“it did not work” is a somewhat vague assessment, so I can’t really advise on how to fix whatever problem you’re encountering. There are many many possible reasons that the results of a simulation might not match one’s expectations.
Depending on what exactly failed about your simulation, my first reflex would be that I’m suspicious of your wheels. You say they have ultra-fine resolution, but high-resolution meshes have their own significant pathologies when it comes to collision detection and handling, no matter how accurate the mesh is.
I would recommend the following: Create a reduced version of the model that uses a prismatic joint instead of wheels for the planar motion. Control the prismatic joint as if it’s attached to the wheels (so whatever command you would be sending to the wheels, multiply it by the wheel’s radius to get the command for the prismatic joint). Check if your time-varying LQR works on that reduced model. If it works okay like that, then the wheels are probably the issue.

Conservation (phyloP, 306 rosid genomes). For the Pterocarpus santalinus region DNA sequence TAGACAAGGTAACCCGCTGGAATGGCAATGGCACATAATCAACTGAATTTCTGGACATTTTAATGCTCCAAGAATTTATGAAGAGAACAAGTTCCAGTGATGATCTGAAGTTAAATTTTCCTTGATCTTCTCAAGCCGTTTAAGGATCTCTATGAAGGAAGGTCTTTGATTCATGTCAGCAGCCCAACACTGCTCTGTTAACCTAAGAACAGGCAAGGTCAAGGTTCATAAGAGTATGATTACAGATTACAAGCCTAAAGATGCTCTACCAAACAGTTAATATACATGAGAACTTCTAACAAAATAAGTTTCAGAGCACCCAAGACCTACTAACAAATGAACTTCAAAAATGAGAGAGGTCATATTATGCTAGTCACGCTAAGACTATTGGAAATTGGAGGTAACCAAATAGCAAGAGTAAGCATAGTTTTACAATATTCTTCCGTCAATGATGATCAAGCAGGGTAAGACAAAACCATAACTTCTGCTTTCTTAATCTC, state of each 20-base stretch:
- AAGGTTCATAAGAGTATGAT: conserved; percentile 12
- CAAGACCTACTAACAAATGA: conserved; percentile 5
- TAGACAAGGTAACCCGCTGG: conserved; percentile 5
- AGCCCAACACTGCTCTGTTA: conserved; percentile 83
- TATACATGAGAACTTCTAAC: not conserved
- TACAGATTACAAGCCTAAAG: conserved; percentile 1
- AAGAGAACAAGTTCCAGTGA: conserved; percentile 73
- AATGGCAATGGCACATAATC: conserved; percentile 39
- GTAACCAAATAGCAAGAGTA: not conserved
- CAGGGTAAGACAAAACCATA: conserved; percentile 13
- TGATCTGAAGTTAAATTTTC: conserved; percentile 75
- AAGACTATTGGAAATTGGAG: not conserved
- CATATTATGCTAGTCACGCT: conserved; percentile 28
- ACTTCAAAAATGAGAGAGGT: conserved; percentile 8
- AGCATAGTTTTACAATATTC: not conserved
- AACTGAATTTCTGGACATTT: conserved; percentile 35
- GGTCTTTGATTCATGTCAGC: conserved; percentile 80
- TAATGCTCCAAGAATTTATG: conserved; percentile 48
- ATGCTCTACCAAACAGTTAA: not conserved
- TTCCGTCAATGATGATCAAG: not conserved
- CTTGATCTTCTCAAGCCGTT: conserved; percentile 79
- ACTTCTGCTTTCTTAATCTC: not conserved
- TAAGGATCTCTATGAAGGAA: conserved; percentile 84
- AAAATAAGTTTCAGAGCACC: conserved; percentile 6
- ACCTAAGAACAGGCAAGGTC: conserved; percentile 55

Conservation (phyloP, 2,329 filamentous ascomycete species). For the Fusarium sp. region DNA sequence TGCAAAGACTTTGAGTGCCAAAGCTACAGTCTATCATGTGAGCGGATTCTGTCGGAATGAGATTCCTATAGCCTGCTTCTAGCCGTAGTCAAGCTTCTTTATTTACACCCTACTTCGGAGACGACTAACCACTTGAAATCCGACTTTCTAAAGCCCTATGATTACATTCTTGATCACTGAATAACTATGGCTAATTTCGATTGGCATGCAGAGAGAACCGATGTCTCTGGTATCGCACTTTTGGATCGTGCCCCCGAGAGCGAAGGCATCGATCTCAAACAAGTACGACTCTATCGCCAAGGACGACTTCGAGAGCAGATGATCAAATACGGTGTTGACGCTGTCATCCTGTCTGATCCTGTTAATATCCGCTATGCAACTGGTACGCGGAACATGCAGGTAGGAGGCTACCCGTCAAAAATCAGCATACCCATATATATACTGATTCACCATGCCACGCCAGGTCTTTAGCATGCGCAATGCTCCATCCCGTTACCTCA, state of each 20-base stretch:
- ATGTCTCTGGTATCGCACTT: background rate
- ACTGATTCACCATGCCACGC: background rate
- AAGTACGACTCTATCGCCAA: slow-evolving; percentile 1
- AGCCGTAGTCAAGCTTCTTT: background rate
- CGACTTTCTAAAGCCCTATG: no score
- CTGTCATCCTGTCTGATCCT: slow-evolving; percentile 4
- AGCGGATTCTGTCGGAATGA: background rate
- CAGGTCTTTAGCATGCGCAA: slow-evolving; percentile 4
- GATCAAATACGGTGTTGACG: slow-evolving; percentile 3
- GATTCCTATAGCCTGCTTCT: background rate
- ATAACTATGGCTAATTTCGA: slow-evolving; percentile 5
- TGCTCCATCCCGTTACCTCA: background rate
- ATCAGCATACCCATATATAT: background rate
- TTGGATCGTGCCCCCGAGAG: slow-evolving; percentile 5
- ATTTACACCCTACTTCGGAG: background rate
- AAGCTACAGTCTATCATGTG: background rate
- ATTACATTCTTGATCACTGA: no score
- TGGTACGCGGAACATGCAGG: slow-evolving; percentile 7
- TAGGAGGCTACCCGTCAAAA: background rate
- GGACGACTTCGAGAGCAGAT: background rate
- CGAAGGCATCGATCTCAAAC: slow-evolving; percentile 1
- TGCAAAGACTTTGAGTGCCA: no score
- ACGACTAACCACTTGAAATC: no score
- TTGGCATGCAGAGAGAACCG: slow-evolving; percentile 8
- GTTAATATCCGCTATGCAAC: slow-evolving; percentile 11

To make the wheel work more reliably, I recommend using primitives instead of a mesh. The best luck that I’ve had with this sort of thing is the following combination:
- Wheels should be cylinder or sphere primitive geometries (spheres are usually better)
- The ground should be a plane primitive geometry
OdeCollisionDetector usually works best for primitives in my experience